dis: lol, i guess apaosa is the elite demon version of nostradamus. XD and yeah, i felt kind of bad for him, too. good thing i didn't give him a name; 'once you name it, you start getting attached to it.' :D


phoenixalia: thanks! :)


cavernsoul: thank you! nice to see you back! hehe, all bones. hopefully he doesn't break any more. XD



btw, all, i'm still stuck. some really good stuff happens in, like, a thousand years, but i'm not sure what to do until then. :roll: bear with me!

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ome really good stuff happens in, like, a thousand years




Ah, that's OK kaz. I know how it goes. I've been stuck for ages, it seems. It'll come.


I liked the new chapter. I was starting to feel some sympathy for Apaosa until he went and distengrated that poor solider. Not a smart move in the long run, I'm sure.

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sorry everyone! i know it's been a LONG time since i gave you a new chapter, and i appreciate your patience. :) i have been extremely busy (haven't we all?...) with work, the kid, and planning our trip to disney. (woo hoo! :D ) which, by the way, begins on sunday (30 march).

which brings me to my next point. i'll be MIA starting saturday (most likely) for at least a week. but i shall return.

and now, to reward you for your patience...XD




The plains outside the city of Dur Maufulug, now devoid of residents and their homes, were ordinarily still and silent, resting in the shadow of the great fortress on the hill.

But not tonight.

Tonight, fire rained down from black clouds upon the ruined hillsides, staining the bloodred sky a hazy orange. Tonight, the fields were crawling with dark figures, from north and from south, each side simultaneously trying to avoid and to destroy the other. There was shouting, mostly indistinct, and much of it was overwhelmed by the sounds of thunderous explosions and great crashes of lightning. Swords rang from their sheaths, weapons clashed, soldiers fell. And just above the battle stood, each upon a hill nearly opposite the other, two Generals, sneering in amusement and cold defiance of one another’s efforts. Each was thinking precisely the same thing: that this battle, as all those before it, was futile; because his opponent could never truly defeat him, no matter how many demons, or humans, raised their arms against him.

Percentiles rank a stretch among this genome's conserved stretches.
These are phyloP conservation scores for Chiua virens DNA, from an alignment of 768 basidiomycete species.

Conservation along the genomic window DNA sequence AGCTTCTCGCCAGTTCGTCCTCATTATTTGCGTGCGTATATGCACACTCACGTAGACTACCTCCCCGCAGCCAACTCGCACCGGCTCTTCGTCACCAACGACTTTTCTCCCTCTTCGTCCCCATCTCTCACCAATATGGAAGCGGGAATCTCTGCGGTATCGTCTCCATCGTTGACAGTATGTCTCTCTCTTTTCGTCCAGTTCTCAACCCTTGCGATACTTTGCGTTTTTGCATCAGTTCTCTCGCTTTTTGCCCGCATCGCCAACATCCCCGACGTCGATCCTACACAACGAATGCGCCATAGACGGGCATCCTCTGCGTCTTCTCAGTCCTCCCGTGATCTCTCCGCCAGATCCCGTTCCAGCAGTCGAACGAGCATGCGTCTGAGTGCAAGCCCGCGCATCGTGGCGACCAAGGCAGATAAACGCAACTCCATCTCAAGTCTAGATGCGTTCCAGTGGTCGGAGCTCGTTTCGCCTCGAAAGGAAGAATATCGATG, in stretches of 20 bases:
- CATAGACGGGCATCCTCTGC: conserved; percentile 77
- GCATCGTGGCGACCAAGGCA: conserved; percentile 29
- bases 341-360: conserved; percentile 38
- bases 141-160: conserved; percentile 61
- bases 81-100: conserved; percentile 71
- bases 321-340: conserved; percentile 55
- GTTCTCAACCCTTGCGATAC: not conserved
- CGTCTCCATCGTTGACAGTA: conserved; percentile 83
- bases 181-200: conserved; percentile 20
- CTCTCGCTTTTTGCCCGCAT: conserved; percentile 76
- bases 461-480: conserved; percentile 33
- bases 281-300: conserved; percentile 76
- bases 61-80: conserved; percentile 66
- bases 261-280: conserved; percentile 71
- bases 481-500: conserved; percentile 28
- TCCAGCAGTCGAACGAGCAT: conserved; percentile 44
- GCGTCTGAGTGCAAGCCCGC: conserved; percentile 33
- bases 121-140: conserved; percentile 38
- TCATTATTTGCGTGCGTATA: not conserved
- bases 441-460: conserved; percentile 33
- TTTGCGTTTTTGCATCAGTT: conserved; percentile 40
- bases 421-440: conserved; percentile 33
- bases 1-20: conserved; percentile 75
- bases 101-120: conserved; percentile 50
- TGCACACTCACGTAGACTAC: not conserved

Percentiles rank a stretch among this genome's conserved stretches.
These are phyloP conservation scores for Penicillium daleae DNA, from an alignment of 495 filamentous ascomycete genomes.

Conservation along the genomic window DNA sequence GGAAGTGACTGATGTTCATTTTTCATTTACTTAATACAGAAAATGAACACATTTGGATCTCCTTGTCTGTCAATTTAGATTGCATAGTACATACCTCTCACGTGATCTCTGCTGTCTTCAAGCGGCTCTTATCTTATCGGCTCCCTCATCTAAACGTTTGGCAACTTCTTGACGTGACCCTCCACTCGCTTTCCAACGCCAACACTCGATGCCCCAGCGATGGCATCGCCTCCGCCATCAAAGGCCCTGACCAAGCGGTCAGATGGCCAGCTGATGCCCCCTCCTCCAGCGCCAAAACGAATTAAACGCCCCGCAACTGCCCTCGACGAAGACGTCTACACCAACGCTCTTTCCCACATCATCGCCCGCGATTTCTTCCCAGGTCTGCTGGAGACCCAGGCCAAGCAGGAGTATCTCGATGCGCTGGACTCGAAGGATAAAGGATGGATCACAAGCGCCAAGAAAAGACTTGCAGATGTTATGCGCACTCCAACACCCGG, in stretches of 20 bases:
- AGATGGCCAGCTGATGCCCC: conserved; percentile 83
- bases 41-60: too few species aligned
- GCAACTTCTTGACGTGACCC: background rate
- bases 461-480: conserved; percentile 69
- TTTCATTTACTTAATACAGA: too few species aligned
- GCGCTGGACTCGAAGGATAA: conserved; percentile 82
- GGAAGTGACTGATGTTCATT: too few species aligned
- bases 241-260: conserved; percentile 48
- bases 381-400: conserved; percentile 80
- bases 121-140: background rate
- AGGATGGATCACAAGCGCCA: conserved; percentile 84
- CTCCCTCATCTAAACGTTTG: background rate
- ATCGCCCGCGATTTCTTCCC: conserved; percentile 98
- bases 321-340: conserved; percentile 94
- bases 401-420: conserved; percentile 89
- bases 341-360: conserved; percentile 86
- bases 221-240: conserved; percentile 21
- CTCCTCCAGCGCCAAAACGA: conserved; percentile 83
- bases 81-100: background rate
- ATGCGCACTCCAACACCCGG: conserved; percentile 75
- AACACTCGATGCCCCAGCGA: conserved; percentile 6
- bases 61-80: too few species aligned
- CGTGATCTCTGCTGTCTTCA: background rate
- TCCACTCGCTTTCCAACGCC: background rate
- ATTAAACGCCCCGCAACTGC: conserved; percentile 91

How many men do you believe it will take, Verethragna? Apaosa wondered to himself.

It does not matter, thought Verethragna, as if in reply, guessing the other’s mind.

And now, under the cover of battle, was the time to do it.

All Barash had to do was get near enough to his General to catch him off-guard with a powerful spell; the rest would take care of itself. The only question was whether or not Apaosa’s army could provide enough of a distraction to allow Barash to slip out of line unnoticed. He stayed as near to the hill as possible, slashing with his broadsword at any soldier in the ash gray armor of Apaosa’s men who came near him, glancing up from time to time to see what Verethragna was doing. And Verethragna was doing relatively little, as was his way: watching with infuriating satisfaction as those he commanded were slaughtered in furtherance of an entirely worthless cause. Barash, who knew he had the element of surprise on his side, only needed the briefest of moments. Killing a pair of Apaosa’s soldiers, he crept stealthily around the back of the hill, until Verethragna’s back was to him. Slowly, furtively, he made his way toward the General, sheathing his sword in favor of his magic, which Verethragna would never suspect he use...

Barash, no!

It was the only warning he received before he was shoved violently to the ground by a blur of black armor. He groaned and threw the demon off of him, drawing his sword once again as the battle pressed in around them.

“Hasum!” he hissed furiously. “What are you doing??”